Chef Q&A: Erik Anderson

Cooking maestro dishes on his new West Coast gig

BY JEN MURPHY — Spring 2018

t’s not often a chef hands over his creative control, but Daniel Patterson, owner of the small, boundary-pushing Coi restaurant in San Francisco, isn’t your typical chef. Patterson has helped pave the road for chefs to take risks in the kitchen, and under his leadership Coi has become an incubator for some of the country’s top talents. In 2015, Matthew Kirkley took the culinary reins of Patterson’s flagship and last year his cooking earned Coi its first three Michelin-star rating, making it one of just seven San Francisco restaurants with that honor. Last November, the baton was passed to Erik Anderson, who made his name at the Catbird Seat in Nashville and is an alumnus of Noma in Copenhagen and the French Laundry in California’s Napa Valley. Writer Jen Murphy recently talked to Anderson about Michelin pressure, his love of fowl, and the importance of being challenged in the kitchen.

Most chefs dream of owning their own restaurant. Last spring you opened the well-received Grand Café in Minneapolis. Why leave?

At the Grand, the focus was on updated French classics. That is the kind of food I personally love to eat but it’s not where my heart is as a chef. I wanted to be cooking at a more technical and intellectual level, even if it meant cooking for someone else.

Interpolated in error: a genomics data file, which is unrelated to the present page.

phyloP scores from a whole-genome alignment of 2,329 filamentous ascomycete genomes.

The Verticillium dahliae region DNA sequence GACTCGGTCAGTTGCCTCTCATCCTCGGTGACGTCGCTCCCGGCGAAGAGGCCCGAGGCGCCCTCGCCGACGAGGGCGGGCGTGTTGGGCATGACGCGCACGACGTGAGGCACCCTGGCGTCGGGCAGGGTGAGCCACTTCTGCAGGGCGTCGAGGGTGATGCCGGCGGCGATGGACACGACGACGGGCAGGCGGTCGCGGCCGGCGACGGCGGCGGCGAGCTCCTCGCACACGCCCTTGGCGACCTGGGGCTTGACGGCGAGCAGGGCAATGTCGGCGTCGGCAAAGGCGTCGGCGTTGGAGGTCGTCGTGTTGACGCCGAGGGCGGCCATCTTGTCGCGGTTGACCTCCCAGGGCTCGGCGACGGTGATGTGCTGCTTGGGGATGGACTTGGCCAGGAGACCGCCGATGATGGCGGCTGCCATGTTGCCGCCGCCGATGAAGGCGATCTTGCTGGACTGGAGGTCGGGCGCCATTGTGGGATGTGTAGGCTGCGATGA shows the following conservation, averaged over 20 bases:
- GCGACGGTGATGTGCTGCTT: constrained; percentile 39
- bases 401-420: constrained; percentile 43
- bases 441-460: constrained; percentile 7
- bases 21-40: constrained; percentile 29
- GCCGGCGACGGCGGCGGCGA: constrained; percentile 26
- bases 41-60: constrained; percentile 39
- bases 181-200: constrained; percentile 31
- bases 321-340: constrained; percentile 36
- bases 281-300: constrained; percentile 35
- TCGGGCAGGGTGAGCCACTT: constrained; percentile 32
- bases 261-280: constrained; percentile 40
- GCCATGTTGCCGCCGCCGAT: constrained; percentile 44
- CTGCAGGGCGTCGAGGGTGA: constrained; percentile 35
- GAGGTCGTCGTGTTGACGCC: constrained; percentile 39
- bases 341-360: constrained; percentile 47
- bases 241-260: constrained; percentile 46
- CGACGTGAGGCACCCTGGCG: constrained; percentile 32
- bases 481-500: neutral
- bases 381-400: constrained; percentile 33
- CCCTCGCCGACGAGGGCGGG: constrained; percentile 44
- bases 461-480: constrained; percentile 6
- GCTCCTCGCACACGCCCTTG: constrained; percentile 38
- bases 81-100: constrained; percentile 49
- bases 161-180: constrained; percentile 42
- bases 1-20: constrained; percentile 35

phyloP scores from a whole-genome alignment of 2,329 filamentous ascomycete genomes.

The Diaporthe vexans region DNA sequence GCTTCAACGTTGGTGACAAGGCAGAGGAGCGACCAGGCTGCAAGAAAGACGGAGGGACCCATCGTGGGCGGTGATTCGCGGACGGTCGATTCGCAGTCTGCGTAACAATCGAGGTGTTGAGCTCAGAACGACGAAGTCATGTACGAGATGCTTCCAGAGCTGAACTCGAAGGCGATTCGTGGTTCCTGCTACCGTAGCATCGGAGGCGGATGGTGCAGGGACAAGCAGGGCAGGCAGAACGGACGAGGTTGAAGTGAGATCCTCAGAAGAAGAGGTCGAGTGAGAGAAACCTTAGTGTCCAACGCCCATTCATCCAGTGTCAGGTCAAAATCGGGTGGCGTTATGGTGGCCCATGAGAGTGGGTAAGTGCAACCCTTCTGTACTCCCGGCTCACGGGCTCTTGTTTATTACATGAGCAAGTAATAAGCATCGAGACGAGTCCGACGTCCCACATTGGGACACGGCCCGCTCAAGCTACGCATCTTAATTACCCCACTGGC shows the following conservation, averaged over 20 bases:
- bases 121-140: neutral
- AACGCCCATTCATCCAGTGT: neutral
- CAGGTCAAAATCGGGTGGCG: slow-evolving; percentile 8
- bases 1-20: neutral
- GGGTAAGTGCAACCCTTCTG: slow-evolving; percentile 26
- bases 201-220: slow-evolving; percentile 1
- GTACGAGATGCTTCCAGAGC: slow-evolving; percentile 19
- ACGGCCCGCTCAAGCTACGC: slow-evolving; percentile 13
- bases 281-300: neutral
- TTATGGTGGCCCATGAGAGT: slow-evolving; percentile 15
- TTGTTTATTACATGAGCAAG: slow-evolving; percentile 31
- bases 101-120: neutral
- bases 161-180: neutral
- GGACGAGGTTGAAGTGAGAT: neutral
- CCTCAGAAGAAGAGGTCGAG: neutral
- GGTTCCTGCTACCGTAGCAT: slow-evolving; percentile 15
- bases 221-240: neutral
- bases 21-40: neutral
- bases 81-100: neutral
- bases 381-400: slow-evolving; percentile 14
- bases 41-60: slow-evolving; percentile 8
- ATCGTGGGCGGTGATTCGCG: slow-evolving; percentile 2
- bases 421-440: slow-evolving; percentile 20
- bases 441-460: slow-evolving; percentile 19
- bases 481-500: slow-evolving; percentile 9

How do you respect the soul of Coi while still putting your imprint on the menu?

The food at Coi has always been rooted in technique, and I want to stay true to that. Daniel’s cooking style was very vegetable-centric and local, whereas Matt’s was seafood-centric and more French. I have a thing for birds, so expect dishes like pressed pigeon.

Patterson has a reputation as a more cerebral chef. What has been your biggest takeaway since starting at Coi?

Daniel has an incredible palette. I love watching how he tastes food and hearing his philosophy on seasoning.

You debuted your new tasting menu in January. Is there a dish that sums up your cooking style?

The Tourte ‘L’Ambroisie,’ featuring duck, sweetbreads, foie gras, Armagnac prune, and black truffle. It’s an homage to the eponymous three-Michelin-starred restaurant in France.

Kirkley stepped down just after Michelin awarded Coi its third Michelin star. Is there pressure to keep that star?

I try not to focus on it, but I’d be lying if I said it’s not in the back of my mind. Stars are truly for the chef. Matt has three. I have zero. Coi will be reviewed again by October. Michelin traditionally knocks a star off when there is a chef change, but if I open with two stars that’s a good thing.

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